A special month
April is a special month for me; it contains our wedding anniversary and my birthday. This year, the spring weather has been exceptional and I have been able to spend a great deal of time outside studying and photographing the various pollinators tirelessly working the blossoms, preparing the fruit of upcoming months for us, which will include, I hope – if the blossoms are a sign of promise – the first avocados we have produced here on the farm. The tree is full of buds and blossoms. My last blog (March 30) shows a photo of the delicate avocado flowers, which I had never seen before.
A Red Admiral butterfly on an olive tree in our cottage garden last week. Its official name is Vanessa Atalanta.
As I write this note, Hotel Paradise is still holding the number one slot in the UK Kindle Singles chart. So, a BIG thank you to all those of you who have purchased it.
UK link http://www.amazon.co.uk/
US link http://www.amazon.com/
The Only Girl in the World my love story for young adults was published on 3rd April and has been receiving some lovely reviews.
Since I last blogged, we have been very busy preparing the jackets for two earlier novels, my first and third for adults, both of which are to be republished in the coming days.
Here, below, are the jackets. I am thrilled with them and want to thank Bart Hulley, who looks after this website for me, for his huge contribution towards the look of these two ravishing jackets.
An Abundance of Rain is set in Fiji in the lead up to a hurricane. It is the story of a woman who arrives on the islands in search of her estranged father, only to find that he died a few days before her disembarkation. Of course, his death was no accident… Curiously, the day after I delivered this first novel of mine to the publishers, Fiji was caught up in a coup d’état.
Mapping The Heart is set between France and Brazil. It is a love story, a story of an illicit passion that threatens to ruin a woman’s life. The Irish Independent described it as ‘the stuff that blockbusters are made of.’ Elsewhere, it was described as a book that ‘defies pause for sleeping or eating.’
It has been fascinating revisiting these two earlier works. It is something that I rarely do. Usually when either a film, book or script is finished, I leave it and never look back, but in this instance I was given the proofs to read so could not avoid it. It has also been fascinating to see how swiftly the world has changed since I wrote these two novels. People sent faxes not emails. There was no Google or Wikipedia to consult for information, no mobile phones …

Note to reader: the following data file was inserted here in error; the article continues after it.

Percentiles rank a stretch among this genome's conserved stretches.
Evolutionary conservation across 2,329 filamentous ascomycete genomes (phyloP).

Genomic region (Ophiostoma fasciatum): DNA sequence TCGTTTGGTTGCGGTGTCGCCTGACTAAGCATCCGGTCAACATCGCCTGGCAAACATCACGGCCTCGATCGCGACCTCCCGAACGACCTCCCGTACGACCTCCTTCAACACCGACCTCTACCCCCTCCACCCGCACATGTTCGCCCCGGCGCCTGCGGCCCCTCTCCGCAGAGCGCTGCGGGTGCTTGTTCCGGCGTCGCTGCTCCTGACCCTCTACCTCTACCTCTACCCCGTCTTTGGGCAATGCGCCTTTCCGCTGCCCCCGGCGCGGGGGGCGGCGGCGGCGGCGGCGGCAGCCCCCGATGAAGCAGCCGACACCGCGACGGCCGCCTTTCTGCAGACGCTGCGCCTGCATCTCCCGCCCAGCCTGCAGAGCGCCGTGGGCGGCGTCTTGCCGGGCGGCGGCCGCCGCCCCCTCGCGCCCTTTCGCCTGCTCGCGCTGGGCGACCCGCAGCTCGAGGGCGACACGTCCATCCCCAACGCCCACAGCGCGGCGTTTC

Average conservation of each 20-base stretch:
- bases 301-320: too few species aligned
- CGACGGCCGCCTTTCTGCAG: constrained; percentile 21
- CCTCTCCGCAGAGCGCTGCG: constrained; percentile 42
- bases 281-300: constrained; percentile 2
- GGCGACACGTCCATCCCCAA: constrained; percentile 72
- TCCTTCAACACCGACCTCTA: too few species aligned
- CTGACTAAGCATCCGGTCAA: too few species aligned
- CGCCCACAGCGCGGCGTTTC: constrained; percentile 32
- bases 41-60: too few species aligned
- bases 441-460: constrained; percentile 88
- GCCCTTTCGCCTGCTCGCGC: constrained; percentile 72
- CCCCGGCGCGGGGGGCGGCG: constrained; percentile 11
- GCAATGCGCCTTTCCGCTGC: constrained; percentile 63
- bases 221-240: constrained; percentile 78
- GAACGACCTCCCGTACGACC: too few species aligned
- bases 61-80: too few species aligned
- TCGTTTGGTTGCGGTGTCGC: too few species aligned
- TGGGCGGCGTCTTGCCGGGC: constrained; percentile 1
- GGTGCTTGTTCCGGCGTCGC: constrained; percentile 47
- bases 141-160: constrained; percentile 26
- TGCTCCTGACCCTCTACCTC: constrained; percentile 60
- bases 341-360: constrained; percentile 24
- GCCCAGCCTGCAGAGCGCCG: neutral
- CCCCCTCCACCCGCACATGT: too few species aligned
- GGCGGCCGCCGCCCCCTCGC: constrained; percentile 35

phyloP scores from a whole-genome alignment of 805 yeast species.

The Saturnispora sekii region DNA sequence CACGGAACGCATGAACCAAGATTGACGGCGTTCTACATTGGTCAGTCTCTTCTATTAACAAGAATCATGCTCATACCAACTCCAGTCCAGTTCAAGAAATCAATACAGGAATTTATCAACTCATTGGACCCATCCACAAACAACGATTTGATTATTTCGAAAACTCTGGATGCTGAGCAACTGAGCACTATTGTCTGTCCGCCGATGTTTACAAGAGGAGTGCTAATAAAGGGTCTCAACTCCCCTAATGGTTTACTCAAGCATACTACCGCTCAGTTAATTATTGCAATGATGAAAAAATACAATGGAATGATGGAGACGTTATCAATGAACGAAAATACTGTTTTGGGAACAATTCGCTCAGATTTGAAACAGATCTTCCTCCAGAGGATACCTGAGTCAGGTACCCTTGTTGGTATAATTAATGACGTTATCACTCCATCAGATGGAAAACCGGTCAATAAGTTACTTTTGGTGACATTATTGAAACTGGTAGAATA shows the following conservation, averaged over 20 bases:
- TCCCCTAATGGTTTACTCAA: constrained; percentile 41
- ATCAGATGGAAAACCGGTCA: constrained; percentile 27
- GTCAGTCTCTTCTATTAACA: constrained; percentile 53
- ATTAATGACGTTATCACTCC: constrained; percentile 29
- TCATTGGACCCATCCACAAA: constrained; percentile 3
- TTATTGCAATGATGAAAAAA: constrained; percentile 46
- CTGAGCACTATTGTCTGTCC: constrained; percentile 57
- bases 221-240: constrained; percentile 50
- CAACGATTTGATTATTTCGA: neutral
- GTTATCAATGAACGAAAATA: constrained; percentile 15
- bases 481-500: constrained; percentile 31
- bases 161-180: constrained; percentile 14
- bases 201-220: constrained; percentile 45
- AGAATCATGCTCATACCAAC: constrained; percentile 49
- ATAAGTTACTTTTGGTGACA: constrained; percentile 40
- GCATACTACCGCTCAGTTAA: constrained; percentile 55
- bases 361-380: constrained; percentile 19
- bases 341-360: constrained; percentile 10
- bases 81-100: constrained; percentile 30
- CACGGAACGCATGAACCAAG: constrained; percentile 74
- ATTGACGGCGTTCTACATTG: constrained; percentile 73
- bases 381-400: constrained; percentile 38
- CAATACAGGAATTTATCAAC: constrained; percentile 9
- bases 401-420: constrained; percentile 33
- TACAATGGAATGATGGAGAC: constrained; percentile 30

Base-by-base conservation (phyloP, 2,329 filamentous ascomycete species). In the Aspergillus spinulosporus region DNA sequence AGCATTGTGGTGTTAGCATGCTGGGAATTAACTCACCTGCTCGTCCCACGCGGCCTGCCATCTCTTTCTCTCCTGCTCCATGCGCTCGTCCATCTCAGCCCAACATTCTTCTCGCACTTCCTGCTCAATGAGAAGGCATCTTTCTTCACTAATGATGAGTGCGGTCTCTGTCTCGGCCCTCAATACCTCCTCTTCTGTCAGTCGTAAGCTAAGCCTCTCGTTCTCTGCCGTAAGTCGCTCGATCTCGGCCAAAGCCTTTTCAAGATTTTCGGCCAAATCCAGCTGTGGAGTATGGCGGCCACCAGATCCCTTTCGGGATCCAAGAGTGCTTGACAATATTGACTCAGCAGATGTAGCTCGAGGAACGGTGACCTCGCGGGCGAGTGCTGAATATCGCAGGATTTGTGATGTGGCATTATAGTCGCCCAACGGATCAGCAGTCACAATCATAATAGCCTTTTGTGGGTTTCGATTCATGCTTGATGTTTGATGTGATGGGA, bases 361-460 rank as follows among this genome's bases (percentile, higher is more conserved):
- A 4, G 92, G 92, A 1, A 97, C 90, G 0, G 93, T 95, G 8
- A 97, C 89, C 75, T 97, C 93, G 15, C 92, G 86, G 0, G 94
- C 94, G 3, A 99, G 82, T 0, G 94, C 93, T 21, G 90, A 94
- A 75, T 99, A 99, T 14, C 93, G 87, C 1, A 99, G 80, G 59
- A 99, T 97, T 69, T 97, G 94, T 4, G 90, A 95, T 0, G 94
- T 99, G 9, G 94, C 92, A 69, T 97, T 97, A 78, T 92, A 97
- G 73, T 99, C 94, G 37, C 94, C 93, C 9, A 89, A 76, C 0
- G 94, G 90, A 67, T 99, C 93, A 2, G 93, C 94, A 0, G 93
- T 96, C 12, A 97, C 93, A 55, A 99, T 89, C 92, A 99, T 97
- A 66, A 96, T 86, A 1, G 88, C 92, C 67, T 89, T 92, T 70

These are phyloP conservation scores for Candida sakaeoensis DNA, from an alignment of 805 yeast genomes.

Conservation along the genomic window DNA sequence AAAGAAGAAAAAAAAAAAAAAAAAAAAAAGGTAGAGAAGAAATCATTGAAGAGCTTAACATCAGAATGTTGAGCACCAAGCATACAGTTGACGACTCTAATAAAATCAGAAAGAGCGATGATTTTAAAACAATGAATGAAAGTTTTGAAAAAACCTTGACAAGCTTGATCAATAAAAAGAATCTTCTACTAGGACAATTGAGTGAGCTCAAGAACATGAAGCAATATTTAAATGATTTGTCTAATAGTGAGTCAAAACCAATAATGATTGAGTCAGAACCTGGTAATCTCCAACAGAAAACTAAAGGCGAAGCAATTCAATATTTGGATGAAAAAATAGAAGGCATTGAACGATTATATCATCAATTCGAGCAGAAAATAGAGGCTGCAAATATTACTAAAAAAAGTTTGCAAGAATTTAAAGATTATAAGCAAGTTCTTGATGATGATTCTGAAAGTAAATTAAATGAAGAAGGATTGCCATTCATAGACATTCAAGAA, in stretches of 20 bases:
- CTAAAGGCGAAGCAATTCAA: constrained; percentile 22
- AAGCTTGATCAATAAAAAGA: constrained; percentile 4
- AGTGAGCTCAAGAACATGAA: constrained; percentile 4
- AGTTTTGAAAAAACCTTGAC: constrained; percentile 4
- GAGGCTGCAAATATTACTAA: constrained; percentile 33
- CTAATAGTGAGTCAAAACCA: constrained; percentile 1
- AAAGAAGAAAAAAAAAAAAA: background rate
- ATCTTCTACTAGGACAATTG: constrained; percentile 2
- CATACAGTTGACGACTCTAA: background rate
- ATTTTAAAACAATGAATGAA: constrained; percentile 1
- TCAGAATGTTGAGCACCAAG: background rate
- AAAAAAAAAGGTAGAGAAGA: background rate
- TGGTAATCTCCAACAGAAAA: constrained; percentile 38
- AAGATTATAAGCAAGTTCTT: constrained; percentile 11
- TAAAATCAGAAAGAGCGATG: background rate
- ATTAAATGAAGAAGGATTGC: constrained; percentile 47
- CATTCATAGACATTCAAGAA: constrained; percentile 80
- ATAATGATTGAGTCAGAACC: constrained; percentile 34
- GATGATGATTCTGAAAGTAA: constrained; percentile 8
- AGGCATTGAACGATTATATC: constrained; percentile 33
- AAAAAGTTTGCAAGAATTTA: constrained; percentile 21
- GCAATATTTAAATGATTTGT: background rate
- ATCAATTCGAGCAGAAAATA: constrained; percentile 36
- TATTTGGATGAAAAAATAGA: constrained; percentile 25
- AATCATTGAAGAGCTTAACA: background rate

Of course, there are many things I would change were I writing these stories today, but the subjects still excite me and they are both rich on location. Tropical stories set against torrid weather, crime and corruption.
As soon as the Amazon links are available, I will post them.
For those of you who, like me, are concerned for the environment and are fighting for the safekeeping of bees and a healthier natural world by living as far as possible without the use of chemicals on the land or, in our case, running an organic farm, you might have read that Emmanuel Giboulot was found guilty last week in the Dijon Court of Law for refusing to spray his vines with pesticide. Mr Giboulot has been an organic winemaker for many years and this conviction against him, in spite of a petition signed by over half a million French citizens, is deeply worrying. I sincerely hope that this is not the beginning of a crackdown against those of us who refuse to follow the dictates of the big agrochemical companies. We need to be vigilant.
Here is Emmanuel Giboulot’s Facebook page. It is in French but there is a button to read a translation if you wish to follow the case. He will, of course, be appealing and he will value all support.
Well, Easter comes next. We are intending to spend it here at the farm quietly, enjoying the spring, thankful for all that we have. I wish you all a wonderful second half of April.
Thank you for all your support. Be well and care for yourselves.